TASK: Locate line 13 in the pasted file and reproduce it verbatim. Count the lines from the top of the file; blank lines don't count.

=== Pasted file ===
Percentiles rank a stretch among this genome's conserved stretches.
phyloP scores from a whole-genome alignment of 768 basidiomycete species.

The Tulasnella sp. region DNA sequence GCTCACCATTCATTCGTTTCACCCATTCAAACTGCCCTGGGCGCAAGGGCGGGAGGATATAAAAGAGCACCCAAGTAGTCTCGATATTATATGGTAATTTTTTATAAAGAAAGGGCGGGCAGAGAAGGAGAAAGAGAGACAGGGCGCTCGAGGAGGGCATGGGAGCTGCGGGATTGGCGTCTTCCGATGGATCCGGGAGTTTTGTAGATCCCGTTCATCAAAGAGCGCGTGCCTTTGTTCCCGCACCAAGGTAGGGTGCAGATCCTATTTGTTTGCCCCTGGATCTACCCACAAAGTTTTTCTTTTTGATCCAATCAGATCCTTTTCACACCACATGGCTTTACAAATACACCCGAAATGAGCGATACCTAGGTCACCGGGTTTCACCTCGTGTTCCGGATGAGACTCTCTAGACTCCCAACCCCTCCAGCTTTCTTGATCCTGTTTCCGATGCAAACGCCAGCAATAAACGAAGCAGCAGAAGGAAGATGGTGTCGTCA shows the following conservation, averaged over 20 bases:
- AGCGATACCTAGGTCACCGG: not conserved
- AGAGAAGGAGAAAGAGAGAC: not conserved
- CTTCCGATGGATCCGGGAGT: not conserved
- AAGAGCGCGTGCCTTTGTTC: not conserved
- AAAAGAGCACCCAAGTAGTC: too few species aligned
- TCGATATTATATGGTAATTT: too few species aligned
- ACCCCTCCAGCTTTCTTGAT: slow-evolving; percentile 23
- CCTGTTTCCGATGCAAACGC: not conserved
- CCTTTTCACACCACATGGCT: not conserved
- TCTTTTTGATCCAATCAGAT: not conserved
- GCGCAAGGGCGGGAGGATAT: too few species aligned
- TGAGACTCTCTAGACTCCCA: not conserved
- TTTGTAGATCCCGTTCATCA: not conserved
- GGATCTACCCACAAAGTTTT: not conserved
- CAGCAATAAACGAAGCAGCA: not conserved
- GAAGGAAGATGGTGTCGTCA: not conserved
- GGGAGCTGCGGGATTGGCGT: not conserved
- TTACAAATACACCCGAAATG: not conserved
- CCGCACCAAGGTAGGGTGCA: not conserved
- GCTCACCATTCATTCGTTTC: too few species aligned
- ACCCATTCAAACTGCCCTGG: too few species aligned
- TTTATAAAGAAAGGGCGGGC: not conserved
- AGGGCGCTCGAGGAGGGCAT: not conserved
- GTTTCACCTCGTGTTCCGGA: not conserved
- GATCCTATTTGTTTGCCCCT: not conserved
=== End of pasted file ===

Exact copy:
- TCTTTTTGATCCAATCAGAT: not conserved